From adolescence into adulthood, photographer Jade Beall struggled with body image and acceptance. She found it difficult just to look in the mirror, she says, “unless it was by candlelight”—which is why it’s most curious that Beall began posting semi-nude images of her postpartum body on her blog in 2012. Turns out, she didn’t have to change the way she looked—it was about how she saw herself.
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After years of negative thoughts, Beall found herself at a time when she was proud of her body. “I really loved being pregnant,” she says. “For the first time in my life, I showed my midsection. I loved my belly, and I felt powerful.” It was after giving birth to now 2-year-old Sequoia that Beall began to feel those negative thoughts creep back in. “I gained 50 pounds with my pregnancy, and that added to my personal history of oppressive self-loathing in a culture that praises mostly Photoshopped images of women in media.” She felt disappointed in herself, right after a time when she felt so strong—after all, growing a tiny human is no easy feat.
Beall decided to let go of her fears in favor of supporting millions of women who must have felt the same pressure she did to look a certain way, even after just having a baby. “95% percent of women will not see [themselves] reflected in mainstream media,” Jade says. “I wanted to join the movement of redefining beautiful for self-empowerment, for women to feel validated and for the reshaping of media.”
Shortly after that day in 2012 when Beall laid bare her slightly larger body, soft and beautiful and freshly postpartum, people began to take notice. “Hundreds and hundreds of women thanked me for showing a body that resembled their own,” she says. “[They] wrote to tell me their stories… and asked if I would photograph them, just as they were.” Beall received global coverage, which baffled her. “[It was] a complete shock,” she says. “Apparently a whole lot of people are unaware that there are women in this world who don’t ‘bounce back’ after birthing a child, and who are not Photoshopped from their stretch marks and changed hips and breasts.”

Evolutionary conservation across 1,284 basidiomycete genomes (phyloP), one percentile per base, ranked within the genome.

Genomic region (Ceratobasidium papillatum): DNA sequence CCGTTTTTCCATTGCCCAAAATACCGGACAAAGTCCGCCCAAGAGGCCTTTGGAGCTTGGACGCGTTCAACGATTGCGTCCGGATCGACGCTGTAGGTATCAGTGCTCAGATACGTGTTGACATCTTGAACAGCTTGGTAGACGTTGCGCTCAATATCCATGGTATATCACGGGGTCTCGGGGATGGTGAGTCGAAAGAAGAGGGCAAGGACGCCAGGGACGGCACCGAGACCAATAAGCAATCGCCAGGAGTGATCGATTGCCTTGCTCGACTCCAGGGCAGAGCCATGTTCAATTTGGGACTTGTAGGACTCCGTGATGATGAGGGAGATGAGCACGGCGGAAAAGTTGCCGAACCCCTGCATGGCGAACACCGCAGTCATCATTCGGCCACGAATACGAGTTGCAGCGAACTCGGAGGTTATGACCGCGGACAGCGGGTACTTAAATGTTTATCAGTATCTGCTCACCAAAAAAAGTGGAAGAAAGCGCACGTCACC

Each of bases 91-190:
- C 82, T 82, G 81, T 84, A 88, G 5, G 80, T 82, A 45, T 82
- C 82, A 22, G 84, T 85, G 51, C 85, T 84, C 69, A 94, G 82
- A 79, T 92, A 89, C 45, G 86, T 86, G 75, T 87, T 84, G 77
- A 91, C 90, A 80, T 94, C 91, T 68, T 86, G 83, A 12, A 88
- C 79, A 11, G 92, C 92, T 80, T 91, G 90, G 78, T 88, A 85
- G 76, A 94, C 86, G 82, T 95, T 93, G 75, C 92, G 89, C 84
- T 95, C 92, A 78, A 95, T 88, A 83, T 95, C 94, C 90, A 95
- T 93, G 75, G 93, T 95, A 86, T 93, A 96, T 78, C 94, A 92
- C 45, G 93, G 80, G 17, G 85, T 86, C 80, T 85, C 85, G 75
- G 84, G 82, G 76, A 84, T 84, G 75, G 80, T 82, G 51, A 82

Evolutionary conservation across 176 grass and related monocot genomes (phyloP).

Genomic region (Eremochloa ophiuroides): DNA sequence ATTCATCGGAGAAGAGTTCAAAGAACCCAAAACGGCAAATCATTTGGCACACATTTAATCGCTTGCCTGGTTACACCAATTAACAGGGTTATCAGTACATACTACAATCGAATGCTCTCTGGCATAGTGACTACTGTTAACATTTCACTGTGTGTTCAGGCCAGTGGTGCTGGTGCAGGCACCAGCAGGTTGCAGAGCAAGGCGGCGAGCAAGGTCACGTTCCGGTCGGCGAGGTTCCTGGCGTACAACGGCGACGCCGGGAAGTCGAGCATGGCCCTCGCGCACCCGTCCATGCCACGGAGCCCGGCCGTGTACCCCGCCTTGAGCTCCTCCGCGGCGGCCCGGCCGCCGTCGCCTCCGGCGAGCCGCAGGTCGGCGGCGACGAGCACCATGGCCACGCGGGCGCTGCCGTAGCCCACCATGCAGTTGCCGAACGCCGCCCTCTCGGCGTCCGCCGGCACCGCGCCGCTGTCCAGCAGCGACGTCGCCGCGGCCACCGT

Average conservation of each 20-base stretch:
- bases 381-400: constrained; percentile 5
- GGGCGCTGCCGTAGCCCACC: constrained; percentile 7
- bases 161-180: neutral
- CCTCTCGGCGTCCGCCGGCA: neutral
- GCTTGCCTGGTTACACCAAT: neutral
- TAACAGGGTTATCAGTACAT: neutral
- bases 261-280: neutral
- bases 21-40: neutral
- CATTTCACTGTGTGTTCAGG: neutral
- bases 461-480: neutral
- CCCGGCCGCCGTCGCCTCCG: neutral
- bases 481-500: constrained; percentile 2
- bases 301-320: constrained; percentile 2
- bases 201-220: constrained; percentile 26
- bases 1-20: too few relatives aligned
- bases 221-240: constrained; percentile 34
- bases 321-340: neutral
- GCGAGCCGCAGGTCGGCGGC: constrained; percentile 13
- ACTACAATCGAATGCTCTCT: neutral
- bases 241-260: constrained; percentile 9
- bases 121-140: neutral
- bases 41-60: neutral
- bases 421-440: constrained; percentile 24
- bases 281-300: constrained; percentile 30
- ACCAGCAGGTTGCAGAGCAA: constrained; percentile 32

As her collection of brave, beautiful mamas began to grow, the Beautiful Body Book Project was born. “[It’s] a collaboration of my photographs and the stories from the women photographed about finding freedom from feeling too fat, too skinny, too dark-skinned, too pale, too wrinkly, too pimply or whatever other story inhibits us from completely loving ourselves just as we are.” The first volume, The Bodies of Mothers—which was 100% crowd-funded— is due out this spring. Beall has plans to expand to more volumes, covering topics like aging, cancer and other illnesses, women of color, and more.
Most of the women Beall has photographed echo her sentiments regarding pregnancy. “It is the post-birth body that they are unsure how to love,” she says. “We rarely see imagery of women depicted in a beautiful light whether she has stretch marks, or wider hips, or a belly that still hangs as if a baby were still inside… our culture has forgotten how to praise a woman for her beauty as an irreplaceably beautiful human who has given life.”
It is Beall’s hope that the Beautiful Body Book Project will bring all women together, regardless of shape, size, or color, to feel empowered. “Industries and mainstream media no longer have exclusivity over how to showcase women in our culture… nor are they the main curators of digitally altered imagery of women anymore,” she says. “All of us have a way to share beauty with each other, to help our young girls have truthful and inspiring role models.”
More than anything, Beall just wants women to accept their bodies—that means every stretch mark, belly jiggle, and lump or bump in the road. “Please don’t buy those magazines that want to sell you the drama of which celebrity has bounced back and which one hasn’t,” she says. Instead, Beall encourages women to seek out support from those around them, following blogs or other websites that foster a feeling of self-worth. Her blog at ABeautifulBodyProject.com features stories and pictures from women discovering their own beauty and reveling in the journey to get there.
If Beall could say one thing to every new mother out there struggling to accept their slightly larger thighs or slightly less perky breasts, it would be this: “Sister, you are beautiful, and you are not alone.”
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